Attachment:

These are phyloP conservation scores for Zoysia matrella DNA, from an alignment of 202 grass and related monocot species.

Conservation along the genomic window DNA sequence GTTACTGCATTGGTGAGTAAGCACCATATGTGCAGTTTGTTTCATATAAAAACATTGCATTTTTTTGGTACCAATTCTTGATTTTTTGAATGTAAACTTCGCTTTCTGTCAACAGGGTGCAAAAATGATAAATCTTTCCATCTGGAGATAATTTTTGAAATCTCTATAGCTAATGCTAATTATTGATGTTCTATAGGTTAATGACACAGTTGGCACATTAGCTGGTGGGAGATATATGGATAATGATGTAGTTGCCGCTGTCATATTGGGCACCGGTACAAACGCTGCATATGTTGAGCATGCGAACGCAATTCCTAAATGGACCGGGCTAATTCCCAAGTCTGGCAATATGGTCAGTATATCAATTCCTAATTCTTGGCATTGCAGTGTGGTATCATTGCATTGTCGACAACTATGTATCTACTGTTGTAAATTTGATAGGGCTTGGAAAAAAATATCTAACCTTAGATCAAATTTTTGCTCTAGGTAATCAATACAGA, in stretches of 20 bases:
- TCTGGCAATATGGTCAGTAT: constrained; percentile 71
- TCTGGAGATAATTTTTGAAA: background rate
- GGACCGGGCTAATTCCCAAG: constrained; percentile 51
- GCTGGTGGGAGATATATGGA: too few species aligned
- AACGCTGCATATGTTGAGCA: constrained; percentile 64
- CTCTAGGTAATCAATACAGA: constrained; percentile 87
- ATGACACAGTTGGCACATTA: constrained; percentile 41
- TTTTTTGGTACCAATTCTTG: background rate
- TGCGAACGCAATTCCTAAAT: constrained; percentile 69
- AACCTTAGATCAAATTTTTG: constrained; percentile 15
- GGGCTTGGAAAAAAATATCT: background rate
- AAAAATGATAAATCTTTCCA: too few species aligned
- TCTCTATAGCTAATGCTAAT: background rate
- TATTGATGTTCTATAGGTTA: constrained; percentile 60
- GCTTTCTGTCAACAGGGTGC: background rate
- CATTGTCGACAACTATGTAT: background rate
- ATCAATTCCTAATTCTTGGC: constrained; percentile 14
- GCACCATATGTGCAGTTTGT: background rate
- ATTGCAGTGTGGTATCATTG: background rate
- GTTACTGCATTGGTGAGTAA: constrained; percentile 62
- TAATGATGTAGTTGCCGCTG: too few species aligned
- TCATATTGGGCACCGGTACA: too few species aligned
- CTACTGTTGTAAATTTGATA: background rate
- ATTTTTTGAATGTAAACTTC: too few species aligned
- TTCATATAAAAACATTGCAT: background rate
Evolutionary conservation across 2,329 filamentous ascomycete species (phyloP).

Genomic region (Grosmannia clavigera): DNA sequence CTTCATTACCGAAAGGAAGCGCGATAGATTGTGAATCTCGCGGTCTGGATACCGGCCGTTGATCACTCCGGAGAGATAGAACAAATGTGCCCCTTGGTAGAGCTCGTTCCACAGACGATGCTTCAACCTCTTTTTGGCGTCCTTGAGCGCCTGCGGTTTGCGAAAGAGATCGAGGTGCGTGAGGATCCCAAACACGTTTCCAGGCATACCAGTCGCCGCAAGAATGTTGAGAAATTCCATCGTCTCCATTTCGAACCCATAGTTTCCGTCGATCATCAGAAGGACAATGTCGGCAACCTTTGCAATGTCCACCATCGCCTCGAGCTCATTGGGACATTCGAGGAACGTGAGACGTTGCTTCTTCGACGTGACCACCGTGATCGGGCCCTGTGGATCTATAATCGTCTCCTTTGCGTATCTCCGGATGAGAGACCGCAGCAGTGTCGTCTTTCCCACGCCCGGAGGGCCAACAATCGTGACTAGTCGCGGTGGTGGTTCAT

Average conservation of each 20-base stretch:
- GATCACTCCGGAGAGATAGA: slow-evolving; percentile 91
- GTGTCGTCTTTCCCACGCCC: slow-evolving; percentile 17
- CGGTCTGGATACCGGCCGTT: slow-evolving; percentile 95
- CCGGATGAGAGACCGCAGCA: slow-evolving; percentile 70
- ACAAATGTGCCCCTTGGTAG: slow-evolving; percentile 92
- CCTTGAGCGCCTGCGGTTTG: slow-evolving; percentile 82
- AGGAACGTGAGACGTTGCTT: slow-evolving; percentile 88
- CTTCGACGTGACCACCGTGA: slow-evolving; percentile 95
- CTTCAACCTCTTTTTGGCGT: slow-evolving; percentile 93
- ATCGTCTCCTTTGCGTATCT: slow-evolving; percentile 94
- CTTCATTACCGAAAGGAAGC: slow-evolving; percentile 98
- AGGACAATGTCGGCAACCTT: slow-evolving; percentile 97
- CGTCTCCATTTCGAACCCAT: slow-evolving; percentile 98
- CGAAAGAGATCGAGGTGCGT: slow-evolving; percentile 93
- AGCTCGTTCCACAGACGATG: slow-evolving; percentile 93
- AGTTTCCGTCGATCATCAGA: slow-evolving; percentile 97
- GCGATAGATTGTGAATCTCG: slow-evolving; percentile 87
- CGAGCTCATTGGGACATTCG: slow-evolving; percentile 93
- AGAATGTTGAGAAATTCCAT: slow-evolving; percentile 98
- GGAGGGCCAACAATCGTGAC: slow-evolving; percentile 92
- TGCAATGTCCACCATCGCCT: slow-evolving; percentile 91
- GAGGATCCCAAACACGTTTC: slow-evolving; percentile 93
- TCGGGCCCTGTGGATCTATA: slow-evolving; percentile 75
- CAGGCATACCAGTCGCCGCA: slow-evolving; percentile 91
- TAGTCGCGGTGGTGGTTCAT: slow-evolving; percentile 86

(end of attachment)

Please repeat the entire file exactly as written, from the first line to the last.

These are phyloP conservation scores for Zoysia matrella DNA, from an alignment of 202 grass and related monocot species.

Conservation along the genomic window DNA sequence GTTACTGCATTGGTGAGTAAGCACCATATGTGCAGTTTGTTTCATATAAAAACATTGCATTTTTTTGGTACCAATTCTTGATTTTTTGAATGTAAACTTCGCTTTCTGTCAACAGGGTGCAAAAATGATAAATCTTTCCATCTGGAGATAATTTTTGAAATCTCTATAGCTAATGCTAATTATTGATGTTCTATAGGTTAATGACACAGTTGGCACATTAGCTGGTGGGAGATATATGGATAATGATGTAGTTGCCGCTGTCATATTGGGCACCGGTACAAACGCTGCATATGTTGAGCATGCGAACGCAATTCCTAAATGGACCGGGCTAATTCCCAAGTCTGGCAATATGGTCAGTATATCAATTCCTAATTCTTGGCATTGCAGTGTGGTATCATTGCATTGTCGACAACTATGTATCTACTGTTGTAAATTTGATAGGGCTTGGAAAAAAATATCTAACCTTAGATCAAATTTTTGCTCTAGGTAATCAATACAGA, in stretches of 20 bases:
- TCTGGCAATATGGTCAGTAT: constrained; percentile 71
- TCTGGAGATAATTTTTGAAA: background rate
- GGACCGGGCTAATTCCCAAG: constrained; percentile 51
- GCTGGTGGGAGATATATGGA: too few species aligned
- AACGCTGCATATGTTGAGCA: constrained; percentile 64
- CTCTAGGTAATCAATACAGA: constrained; percentile 87
- ATGACACAGTTGGCACATTA: constrained; percentile 41
- TTTTTTGGTACCAATTCTTG: background rate
- TGCGAACGCAATTCCTAAAT: constrained; percentile 69
- AACCTTAGATCAAATTTTTG: constrained; percentile 15
- GGGCTTGGAAAAAAATATCT: background rate
- AAAAATGATAAATCTTTCCA: too few species aligned
- TCTCTATAGCTAATGCTAAT: background rate
- TATTGATGTTCTATAGGTTA: constrained; percentile 60
- GCTTTCTGTCAACAGGGTGC: background rate
- CATTGTCGACAACTATGTAT: background rate
- ATCAATTCCTAATTCTTGGC: constrained; percentile 14
- GCACCATATGTGCAGTTTGT: background rate
- ATTGCAGTGTGGTATCATTG: background rate
- GTTACTGCATTGGTGAGTAA: constrained; percentile 62
- TAATGATGTAGTTGCCGCTG: too few species aligned
- TCATATTGGGCACCGGTACA: too few species aligned
- CTACTGTTGTAAATTTGATA: background rate
- ATTTTTTGAATGTAAACTTC: too few species aligned
- TTCATATAAAAACATTGCAT: background rate
Evolutionary conservation across 2,329 filamentous ascomycete species (phyloP).

Genomic region (Grosmannia clavigera): DNA sequence CTTCATTACCGAAAGGAAGCGCGATAGATTGTGAATCTCGCGGTCTGGATACCGGCCGTTGATCACTCCGGAGAGATAGAACAAATGTGCCCCTTGGTAGAGCTCGTTCCACAGACGATGCTTCAACCTCTTTTTGGCGTCCTTGAGCGCCTGCGGTTTGCGAAAGAGATCGAGGTGCGTGAGGATCCCAAACACGTTTCCAGGCATACCAGTCGCCGCAAGAATGTTGAGAAATTCCATCGTCTCCATTTCGAACCCATAGTTTCCGTCGATCATCAGAAGGACAATGTCGGCAACCTTTGCAATGTCCACCATCGCCTCGAGCTCATTGGGACATTCGAGGAACGTGAGACGTTGCTTCTTCGACGTGACCACCGTGATCGGGCCCTGTGGATCTATAATCGTCTCCTTTGCGTATCTCCGGATGAGAGACCGCAGCAGTGTCGTCTTTCCCACGCCCGGAGGGCCAACAATCGTGACTAGTCGCGGTGGTGGTTCAT

Average conservation of each 20-base stretch:
- GATCACTCCGGAGAGATAGA: slow-evolving; percentile 91
- GTGTCGTCTTTCCCACGCCC: slow-evolving; percentile 17
- CGGTCTGGATACCGGCCGTT: slow-evolving; percentile 95
- CCGGATGAGAGACCGCAGCA: slow-evolving; percentile 70
- ACAAATGTGCCCCTTGGTAG: slow-evolving; percentile 92
- CCTTGAGCGCCTGCGGTTTG: slow-evolving; percentile 82
- AGGAACGTGAGACGTTGCTT: slow-evolving; percentile 88
- CTTCGACGTGACCACCGTGA: slow-evolving; percentile 95
- CTTCAACCTCTTTTTGGCGT: slow-evolving; percentile 93
- ATCGTCTCCTTTGCGTATCT: slow-evolving; percentile 94
- CTTCATTACCGAAAGGAAGC: slow-evolving; percentile 98
- AGGACAATGTCGGCAACCTT: slow-evolving; percentile 97
- CGTCTCCATTTCGAACCCAT: slow-evolving; percentile 98
- CGAAAGAGATCGAGGTGCGT: slow-evolving; percentile 93
- AGCTCGTTCCACAGACGATG: slow-evolving; percentile 93
- AGTTTCCGTCGATCATCAGA: slow-evolving; percentile 97
- GCGATAGATTGTGAATCTCG: slow-evolving; percentile 87
- CGAGCTCATTGGGACATTCG: slow-evolving; percentile 93
- AGAATGTTGAGAAATTCCAT: slow-evolving; percentile 98
- GGAGGGCCAACAATCGTGAC: slow-evolving; percentile 92
- TGCAATGTCCACCATCGCCT: slow-evolving; percentile 91
- GAGGATCCCAAACACGTTTC: slow-evolving; percentile 93
- TCGGGCCCTGTGGATCTATA: slow-evolving; percentile 75
- CAGGCATACCAGTCGCCGCA: slow-evolving; percentile 91
- TAGTCGCGGTGGTGGTTCAT: slow-evolving; percentile 86